• Facilitate qualitative data collection in a supportive setting;
  • Gain experience of qualitative data analysis;
  • Gain experience of writing up a research project and its findings;
  • Gain experience of disseminating research findings.

Essential criteria

  1. An interest in qualitative and participatory research methods
  2. An ability to work independently with appropriate supervision
  3. An interest in learning more about approaches to research in an HE setting
  4. An ability to identify and summarise key information
  5. Ability to work collaboratively with staff in a research team and ask for support when needed

 

7. Exploring mature student perspectives on value, agency and capitals in a Lifelong Learning Higher Education Context.

Supervised by Ryan Wilkinson, Catherine Bates and Russell Downing

This project may be completed in-person, remotely or in a hybrid manner to be negotiated between the successful applicant and the supervisor.

Overview of the project

In the Lifelong Learning Centre we work with a diverse cohort of students who come predominantly from underrepresented backgrounds. When academic research and Higher Education Institutions discuss these underrepresented groups, the focus can often be on how they don’t fit into the educational ‘norm’ within these spaces. In this project we are interested in how students from these groups enrich the university and can be recognised as challenging the ‘norm’ - by contributing different experiences and bringing in different strengths. In this student-centred research, we want to explore how the students themselves understand their own value, and that of their learning community, through an investigation into the changing nature of their own perception and self-reflections whilst studying at The University of Leeds.

In order to do this, we intend to place students at the heart of every stage of the research process and use student-led participatory research methods to encourage our participants to share the intricate experiences of their everyday life at university. We are interested in how students see themselves and each other and how these perceptions change over time. We aim to develop a way of working with the students which puts their own understanding of their value and experiences at the centre through embedded data collection methods.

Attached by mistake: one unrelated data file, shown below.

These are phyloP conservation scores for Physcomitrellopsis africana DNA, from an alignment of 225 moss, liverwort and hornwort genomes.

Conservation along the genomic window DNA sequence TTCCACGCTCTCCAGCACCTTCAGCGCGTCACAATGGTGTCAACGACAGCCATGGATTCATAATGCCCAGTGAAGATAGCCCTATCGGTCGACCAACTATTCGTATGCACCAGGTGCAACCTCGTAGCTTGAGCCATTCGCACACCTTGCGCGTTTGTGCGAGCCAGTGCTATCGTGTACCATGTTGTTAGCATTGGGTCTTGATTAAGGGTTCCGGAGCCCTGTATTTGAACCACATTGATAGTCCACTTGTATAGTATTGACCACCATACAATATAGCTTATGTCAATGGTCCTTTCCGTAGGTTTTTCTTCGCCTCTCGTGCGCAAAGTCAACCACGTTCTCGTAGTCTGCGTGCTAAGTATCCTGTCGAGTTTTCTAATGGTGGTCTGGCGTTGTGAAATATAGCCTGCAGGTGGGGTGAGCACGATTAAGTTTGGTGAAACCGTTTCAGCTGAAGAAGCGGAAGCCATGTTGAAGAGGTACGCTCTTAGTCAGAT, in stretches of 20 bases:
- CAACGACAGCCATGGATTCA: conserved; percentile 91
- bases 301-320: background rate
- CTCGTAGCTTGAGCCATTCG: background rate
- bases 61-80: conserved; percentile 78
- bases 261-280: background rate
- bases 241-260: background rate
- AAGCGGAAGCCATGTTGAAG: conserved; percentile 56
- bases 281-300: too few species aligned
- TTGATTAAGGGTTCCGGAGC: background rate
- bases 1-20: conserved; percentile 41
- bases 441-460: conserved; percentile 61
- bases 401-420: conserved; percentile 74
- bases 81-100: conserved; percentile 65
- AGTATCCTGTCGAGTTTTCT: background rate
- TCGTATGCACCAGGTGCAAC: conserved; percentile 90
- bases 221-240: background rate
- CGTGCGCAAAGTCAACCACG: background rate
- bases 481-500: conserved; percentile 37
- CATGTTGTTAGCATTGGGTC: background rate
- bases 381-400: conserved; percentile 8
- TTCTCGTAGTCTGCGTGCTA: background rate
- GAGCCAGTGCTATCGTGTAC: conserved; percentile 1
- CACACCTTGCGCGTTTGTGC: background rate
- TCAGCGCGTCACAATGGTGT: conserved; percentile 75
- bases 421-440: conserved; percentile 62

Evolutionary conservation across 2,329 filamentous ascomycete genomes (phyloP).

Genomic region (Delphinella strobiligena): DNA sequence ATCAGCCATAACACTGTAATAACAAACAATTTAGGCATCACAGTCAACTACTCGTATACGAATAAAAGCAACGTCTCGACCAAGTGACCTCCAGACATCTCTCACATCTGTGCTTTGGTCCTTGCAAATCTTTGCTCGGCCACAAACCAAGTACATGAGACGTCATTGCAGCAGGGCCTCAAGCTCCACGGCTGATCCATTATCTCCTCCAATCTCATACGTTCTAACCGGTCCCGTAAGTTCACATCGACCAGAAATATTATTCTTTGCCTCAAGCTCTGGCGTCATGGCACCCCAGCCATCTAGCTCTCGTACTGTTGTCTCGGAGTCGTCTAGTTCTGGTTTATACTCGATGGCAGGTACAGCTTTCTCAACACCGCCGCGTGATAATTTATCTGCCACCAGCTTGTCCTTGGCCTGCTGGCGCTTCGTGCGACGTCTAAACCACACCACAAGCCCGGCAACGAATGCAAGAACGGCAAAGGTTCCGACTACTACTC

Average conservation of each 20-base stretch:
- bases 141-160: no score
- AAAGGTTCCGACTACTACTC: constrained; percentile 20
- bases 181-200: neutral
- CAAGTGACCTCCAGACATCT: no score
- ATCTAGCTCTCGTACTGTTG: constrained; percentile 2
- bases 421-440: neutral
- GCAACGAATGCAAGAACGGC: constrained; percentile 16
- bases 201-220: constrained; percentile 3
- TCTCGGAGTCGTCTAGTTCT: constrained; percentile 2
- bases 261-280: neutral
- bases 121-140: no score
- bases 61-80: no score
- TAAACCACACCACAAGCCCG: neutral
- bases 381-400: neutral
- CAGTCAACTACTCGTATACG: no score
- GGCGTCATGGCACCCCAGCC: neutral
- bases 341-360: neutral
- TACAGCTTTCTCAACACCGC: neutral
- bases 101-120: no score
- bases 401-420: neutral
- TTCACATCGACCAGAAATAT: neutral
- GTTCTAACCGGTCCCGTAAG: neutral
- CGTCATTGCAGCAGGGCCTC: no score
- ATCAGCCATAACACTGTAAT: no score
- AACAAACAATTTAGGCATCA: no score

Our research will seek to answer the following questions:

  • How do mature students from under-represented groups reflect on their value?
  • What are the every-day experiences of mature students from under-represented groups in Higher Education?
  • How do the perceptions of mature students from under-represented groups of their own value, and the value of others in their learning community, change over time?
  • What are the impacts of the particular Russell Group context on everyday experience and perception of value for mature students from under-represented groups?

Nature of the tasks 

As our research utilises student-led participatory research methodologies, the placement holder will fulfil a pivotal role in the data collection methods. After an initial period of research training, they will facilitate and co-ordinate our primary data collection method in which participants will come together in story circles to share their experiences of Higher Education. The placement holder will also work with the student participants to co-produce the prompts to be used within the story circles sessions and co-lead on another aspect of our data collection, which are a range of diary methods taking place alongside the story circles. The placement holder will perform a key role in bridging the gap between the student participants and wider academic research team. They will also potentially assist in data analysis and literature review activities to further support the project as well as dissemination activities once the project is concluded.